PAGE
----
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Parks Dept. Breaks Ground on $2.9 Million Revamp of Whitey Ford Field in Astoria

Whitey Ford Field is undergoing construction NYC Parks / Daniel Avila

March 18, 2021 By Christian Murray

Construction work has begun on the $2.9 million revamp of Whitey Ford Field, a beaten-up softball field located on the Halletts Point Peninsula in Astoria.

The park, which is located at 2nd Street and 26th Avenue, is undergoing a transformation that will include new bleachers and fences, the re-sodding of the grass and the construction of new dugouts.

The project comes at a time when the peninsula is going through a significant change. The Durst Organization is in the midst of building 2,400 units adjacent to the field and other large developments have also been proposed.

In 2017, the NYC Ferry system also started a new route that incorporates the peninsula.

Funds for the project were allocated by Council Member Costa Constantinides, the Queens Borough President’s office and the Mayor’s office.

Whitey Ford Field is located north of the Halletts Point development, near the proposed Halletts North project

“Whitey Ford Field is heavily used by Astoria’s young athletes and we’re committed to providing our youth with quality open space,” said Queens Borough Parks Commissioner Michael Dockett. “With brand new turf, an enhanced entryway and new amenities, this project is a remarkable investment into this beautiful waterfront gem.”

The park is named after Whitey Ford, who grew up in Astoria and went on to be a champion pitcher for the Yankees.

(L-R) Community Board 1 Chair Marie Torniali, Council Member Costa Constantindes, Borough President Donovan Richards and Queens Parks Commissioner Michael Dockett at the groundbreaking ceremony Wednesday (Photo: NYC Parks / Daniel Avila)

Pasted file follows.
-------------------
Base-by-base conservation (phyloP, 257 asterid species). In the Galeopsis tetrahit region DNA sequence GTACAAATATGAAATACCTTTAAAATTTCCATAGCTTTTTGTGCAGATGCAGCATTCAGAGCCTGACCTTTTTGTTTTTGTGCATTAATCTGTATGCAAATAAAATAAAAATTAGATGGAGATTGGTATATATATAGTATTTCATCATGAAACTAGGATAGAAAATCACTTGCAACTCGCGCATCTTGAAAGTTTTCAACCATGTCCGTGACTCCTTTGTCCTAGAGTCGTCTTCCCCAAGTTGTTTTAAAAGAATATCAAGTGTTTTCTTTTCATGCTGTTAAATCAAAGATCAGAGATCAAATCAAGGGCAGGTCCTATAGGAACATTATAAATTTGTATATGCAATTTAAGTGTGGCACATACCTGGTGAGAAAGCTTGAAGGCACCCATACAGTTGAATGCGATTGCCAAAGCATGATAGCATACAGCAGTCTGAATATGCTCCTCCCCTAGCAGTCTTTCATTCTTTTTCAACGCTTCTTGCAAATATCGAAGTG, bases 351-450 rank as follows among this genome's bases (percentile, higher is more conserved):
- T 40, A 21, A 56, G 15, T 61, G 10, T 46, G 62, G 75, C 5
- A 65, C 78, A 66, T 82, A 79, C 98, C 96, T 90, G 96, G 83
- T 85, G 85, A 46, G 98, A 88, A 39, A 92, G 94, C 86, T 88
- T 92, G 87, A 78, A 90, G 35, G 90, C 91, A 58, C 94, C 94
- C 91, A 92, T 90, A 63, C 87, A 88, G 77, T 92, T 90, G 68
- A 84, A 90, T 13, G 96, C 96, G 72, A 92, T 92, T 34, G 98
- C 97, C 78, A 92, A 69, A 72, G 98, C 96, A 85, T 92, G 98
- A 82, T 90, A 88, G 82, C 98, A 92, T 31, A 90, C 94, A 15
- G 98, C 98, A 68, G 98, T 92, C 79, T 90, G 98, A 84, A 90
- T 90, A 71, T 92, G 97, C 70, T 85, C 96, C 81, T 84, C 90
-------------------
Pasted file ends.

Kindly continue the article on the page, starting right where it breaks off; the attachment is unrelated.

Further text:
Ford, who died at the age of 91 last year, joined the Yankees in 1947 and became a 10-time All Star and six-time World Series champion.

The grass ballfield was named after Ford in August 2000 and is used by little league teams and an array of organizations. It had previously been known as the Astoria Athletic Field.

A volunteer group, called Friends of Whitey Ford Field, campaigned for the field to be repaired. The group was spun out of the Old Astoria Neighborhood Association. Furthermore, Bishop Mitchell Taylor, of Urban Upbound, and Claudia Coger, president of the Astoria Houses Residents Association, also called for upgrade.

The Whitey Ford Field is the oldest ball field in Queens and was first built in 1906, according to Neil Herdan, co-chair of Friends of Whitey Ford Field and a local historian.

The revamp will include the installation of new bleachers on both sides of the field; new dugouts; a new park entrance; new fencing; trees near the bleachers; picnic tables; an equipment storage box; and new water fountains.

“One of the greatest pitchers in Yankee history, Edward Charles “Whitey” Ford remains a legend of the game more than 50 years after his retirement,” said Council Member Costa Constantinides, who is a big baseball fan. “Although we sadly lost him last year, his memory will live on forever in his native Astoria through Whitey Ford Field.”

NYC Parks / Daniel Avila

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Eddie Morrison

Wow this is great news. As a kid growing up leaving in Astoria Housing Projects in the mid 70s and 80s,I used to play stick ball against the wall of the building. And then advanced to playing hard ball choose up games what was then called PAL Park. Which became whitey Ford field. I became to love the game of baseball and of course a fan of the Yankees. Some 25yrs later as and adult I started playing baseball organized baseball again and eventually played hear against. Was very disappointed to see the conditions of the field had not changed. I did write a comment about that when I realized the name the field was changed to. I meat Mr. Ford at one of the Hof ceremonies in Cooperstown. Real down to Earth person told him I grew up in Astoria too. Away….this is great for his namesake and my old hood. Thanks to all involved in this great project. Would love to be at opening day ceremony.


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